A Photo Teacher |

(Re)Defining Documentary Photography – Then and Now

Posted in PHOT 267 by Paul Turounet on February 1, 2010

In considering the work of Jacob Riis, Lewis Hine, the FSA photographers (Dorothea Lange, Walker Evans, Arthur Rothstein, and others), and August Sander, documentary photography has implied a practice in which the photographer examined a socially conscious concern of the time within an extended form. An extensive series of images as well as the use of text are utilized to provide an in-depth examination into a subject with the intention to suggest empathy and/or social change.


Documentary photography is extended form — that is, a work composed of a sizeable number of images. Some relation to text is a given, even if it’s only minimal, as in the identification of subject, date, and location; the text may in fact be extensive. There is no external time limit implicit in this form; some documentary projects have stretched over decades.

For this reason, the documentary photographer is likely to have the opportunity to refine the project, not only through the analysis of the work-in-progress at various stages but even by the reshooting of unsatisfactory segments of the work. The elaborate nature of such projects lends itself to subjects that are seen as enduring; for much the same reason, the final forms they assume tend to be durable: the book and the exhibition have to date functioned as the primary embodiments of documentary projects, though certain audio-visual formats are serving this purpose with increasing frequency.

– A.D. Coleman, from his essay, Documentary, Photojournalism, and Press Photography Now – Notes and Questions and published in Depth of Field.



© Jacob Riis, One of Four Pedlars Who Slept in the Cellar of 11 Ludlow Street Rear, 1892 (left) and Walker Evans, Bethlehem, Pennsylvania, 1936 (right)


Documentary photography has come to represent the social conscience of liberal sensibility presented in visual imagery. Like photos of children in pleas for donations to international charity organizations, liberal documentary implores us to look in the face of deprivation and to weep (and maybe send money, if it is to some faraway place where the innocence of childhood poverty does not set off in us the train of thought that begins with denial and ends with “welfare cheat.”)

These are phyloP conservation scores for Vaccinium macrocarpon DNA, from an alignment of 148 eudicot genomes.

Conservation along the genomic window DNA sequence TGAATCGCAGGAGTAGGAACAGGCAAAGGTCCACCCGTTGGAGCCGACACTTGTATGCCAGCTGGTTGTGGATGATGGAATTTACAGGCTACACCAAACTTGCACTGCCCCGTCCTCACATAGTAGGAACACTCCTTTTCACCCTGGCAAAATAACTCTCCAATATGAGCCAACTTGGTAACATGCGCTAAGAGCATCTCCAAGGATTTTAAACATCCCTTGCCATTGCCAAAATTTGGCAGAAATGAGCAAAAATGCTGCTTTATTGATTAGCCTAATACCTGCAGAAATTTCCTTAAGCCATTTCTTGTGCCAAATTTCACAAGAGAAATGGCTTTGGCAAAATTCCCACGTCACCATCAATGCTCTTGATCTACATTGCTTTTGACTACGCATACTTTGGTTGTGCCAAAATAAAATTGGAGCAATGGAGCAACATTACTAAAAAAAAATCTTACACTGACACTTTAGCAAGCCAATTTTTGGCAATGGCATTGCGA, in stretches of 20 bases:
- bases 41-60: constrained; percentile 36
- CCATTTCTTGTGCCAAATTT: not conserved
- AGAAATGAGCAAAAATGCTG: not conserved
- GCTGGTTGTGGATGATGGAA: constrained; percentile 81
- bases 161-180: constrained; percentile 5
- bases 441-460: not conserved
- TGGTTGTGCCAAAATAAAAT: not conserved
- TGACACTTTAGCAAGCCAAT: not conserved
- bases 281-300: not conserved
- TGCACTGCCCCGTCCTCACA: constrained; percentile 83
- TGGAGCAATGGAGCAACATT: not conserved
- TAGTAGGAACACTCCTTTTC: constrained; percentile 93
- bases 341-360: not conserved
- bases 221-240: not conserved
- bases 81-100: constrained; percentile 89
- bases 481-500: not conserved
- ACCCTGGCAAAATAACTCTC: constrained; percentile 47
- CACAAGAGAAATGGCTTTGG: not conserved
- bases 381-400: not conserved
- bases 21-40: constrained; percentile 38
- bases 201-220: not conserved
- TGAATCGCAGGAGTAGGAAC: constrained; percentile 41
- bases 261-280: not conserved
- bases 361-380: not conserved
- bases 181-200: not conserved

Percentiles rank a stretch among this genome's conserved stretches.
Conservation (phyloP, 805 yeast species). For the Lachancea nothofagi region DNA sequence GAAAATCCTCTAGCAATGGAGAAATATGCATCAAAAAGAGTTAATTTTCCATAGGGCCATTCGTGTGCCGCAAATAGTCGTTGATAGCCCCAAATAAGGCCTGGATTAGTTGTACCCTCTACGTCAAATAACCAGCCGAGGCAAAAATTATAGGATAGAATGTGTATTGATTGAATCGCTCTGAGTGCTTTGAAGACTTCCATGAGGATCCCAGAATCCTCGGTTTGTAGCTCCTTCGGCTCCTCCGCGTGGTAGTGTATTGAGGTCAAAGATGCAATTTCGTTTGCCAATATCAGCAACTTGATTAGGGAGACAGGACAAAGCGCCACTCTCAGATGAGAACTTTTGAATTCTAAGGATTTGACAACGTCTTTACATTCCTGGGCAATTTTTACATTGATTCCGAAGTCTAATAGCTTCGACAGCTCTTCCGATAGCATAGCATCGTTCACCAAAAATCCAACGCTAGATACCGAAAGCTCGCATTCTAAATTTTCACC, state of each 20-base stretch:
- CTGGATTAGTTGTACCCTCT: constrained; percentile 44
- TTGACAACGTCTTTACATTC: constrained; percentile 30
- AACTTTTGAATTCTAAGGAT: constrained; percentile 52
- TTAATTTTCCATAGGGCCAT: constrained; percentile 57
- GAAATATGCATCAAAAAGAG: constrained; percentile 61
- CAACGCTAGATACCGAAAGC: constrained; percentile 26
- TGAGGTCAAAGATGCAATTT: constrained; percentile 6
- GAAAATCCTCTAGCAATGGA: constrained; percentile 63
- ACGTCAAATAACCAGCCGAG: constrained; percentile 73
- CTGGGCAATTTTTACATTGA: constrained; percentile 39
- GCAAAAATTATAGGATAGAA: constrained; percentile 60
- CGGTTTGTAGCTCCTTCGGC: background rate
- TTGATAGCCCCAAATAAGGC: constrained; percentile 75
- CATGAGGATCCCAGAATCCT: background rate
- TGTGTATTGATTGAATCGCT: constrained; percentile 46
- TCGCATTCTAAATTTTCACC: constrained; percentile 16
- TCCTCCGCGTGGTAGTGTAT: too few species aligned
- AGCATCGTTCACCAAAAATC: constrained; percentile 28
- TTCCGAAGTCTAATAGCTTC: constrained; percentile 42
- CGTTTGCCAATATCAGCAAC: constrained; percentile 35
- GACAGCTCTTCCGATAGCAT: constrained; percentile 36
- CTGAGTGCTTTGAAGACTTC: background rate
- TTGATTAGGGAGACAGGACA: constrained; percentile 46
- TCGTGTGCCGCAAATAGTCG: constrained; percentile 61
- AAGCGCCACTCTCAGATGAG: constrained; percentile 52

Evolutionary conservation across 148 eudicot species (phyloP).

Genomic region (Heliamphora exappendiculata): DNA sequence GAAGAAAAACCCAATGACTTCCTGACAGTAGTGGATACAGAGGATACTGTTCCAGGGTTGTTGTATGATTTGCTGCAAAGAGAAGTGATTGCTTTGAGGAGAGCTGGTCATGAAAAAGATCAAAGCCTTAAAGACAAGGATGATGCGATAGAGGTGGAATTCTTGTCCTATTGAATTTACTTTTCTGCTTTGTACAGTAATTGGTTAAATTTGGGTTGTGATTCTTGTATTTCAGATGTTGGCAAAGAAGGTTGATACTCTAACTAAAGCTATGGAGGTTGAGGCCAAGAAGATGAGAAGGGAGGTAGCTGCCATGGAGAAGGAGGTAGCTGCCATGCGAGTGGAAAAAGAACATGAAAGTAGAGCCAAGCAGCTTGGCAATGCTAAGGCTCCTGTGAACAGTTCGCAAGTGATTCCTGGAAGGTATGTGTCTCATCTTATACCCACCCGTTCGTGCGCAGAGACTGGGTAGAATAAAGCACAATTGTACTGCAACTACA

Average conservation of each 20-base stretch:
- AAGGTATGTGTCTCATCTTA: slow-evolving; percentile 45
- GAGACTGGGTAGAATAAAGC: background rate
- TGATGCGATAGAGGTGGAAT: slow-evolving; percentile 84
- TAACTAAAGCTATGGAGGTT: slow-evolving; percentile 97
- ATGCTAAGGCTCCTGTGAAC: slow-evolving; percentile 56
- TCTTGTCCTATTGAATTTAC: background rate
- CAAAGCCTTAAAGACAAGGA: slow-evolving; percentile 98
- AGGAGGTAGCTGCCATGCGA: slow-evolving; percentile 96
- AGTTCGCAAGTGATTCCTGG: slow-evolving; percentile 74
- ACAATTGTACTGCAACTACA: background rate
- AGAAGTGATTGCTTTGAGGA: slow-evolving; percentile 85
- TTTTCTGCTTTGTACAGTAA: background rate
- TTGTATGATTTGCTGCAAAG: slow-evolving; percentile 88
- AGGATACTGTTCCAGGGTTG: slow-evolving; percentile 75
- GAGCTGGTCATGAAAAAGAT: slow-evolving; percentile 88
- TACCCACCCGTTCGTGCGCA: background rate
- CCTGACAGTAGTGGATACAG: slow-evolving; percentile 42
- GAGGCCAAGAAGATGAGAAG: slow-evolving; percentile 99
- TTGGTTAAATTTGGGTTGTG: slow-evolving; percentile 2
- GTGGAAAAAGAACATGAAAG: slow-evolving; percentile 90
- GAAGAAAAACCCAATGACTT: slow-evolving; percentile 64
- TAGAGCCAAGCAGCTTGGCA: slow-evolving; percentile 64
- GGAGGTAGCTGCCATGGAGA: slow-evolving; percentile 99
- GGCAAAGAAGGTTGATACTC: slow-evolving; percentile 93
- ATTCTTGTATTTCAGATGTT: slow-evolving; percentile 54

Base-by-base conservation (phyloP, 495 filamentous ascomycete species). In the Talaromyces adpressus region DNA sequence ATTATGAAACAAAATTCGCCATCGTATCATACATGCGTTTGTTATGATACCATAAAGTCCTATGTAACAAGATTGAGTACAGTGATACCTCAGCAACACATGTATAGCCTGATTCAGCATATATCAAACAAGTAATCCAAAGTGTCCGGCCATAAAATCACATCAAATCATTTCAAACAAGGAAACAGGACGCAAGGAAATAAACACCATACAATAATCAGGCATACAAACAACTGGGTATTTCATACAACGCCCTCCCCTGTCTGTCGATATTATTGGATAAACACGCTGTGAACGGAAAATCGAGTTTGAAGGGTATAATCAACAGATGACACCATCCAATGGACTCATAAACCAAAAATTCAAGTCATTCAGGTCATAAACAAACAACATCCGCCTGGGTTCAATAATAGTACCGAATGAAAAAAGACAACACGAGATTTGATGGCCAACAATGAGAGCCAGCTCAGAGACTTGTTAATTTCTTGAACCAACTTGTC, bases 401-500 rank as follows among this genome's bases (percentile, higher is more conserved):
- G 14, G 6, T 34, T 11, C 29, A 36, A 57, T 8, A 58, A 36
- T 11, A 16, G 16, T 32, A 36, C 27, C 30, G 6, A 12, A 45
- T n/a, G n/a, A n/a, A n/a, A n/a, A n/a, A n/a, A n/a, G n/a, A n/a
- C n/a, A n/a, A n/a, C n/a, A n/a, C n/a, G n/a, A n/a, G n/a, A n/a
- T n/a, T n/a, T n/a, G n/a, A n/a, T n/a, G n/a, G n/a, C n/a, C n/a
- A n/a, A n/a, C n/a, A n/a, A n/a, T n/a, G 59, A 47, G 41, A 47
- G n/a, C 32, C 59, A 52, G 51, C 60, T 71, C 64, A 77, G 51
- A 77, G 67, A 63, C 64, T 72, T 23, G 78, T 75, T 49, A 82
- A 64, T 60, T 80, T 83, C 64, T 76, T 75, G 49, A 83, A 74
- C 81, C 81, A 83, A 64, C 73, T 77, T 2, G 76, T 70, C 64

The expose, the compassion and outrage, of documentary fueled by the dedication to reform has shaded over into combinations of exoticism, tourism, voyeurism, psychologism, and metaphysics, trophy hunting – and careerism.

It is easy to understand why what has ceased to be news becomes testimonial to the bearer of the news. Documentary testifies, finally, to the bravery or (dare we name it?) the manipulativeness and savvy of the photographer, who entered a situation of physical danger, social restrictedness, human decay, or combinations of these and saved us the trouble. Or who, like the astronauts, entertained us by showing us the places we never hope to go. War photography, slum photography, “subculture” or cult photography, photography of the foreign poor, photography of “deviance.”

– Martha Rosler, from her essay, In, around and afterthoughts (on documentary photography) and published in The Contest of Meaning: Critical Histories of Photography, edited by Richard Bolton



© Danny Lyon, In Loving Memory of Pupi, from Knave of Hearts, 1999


Documentary photographers such as Ken Light, Shelby Lee Adams, Sebastião Salgado, Mary Ellen Mark, Susan Meiselas, Lauren Greenfield, Eugene Richards, and James Nachtwey, have immersed themselves into the experiences of others in the contemporary social landscape with the desire to heighten a sense of social consciousness with an audience. While having a sense of concern for issues in the real world, Danny Lyon, Larry Clark and Nan Goldin have infused their observations of others with their own sense of personal experience.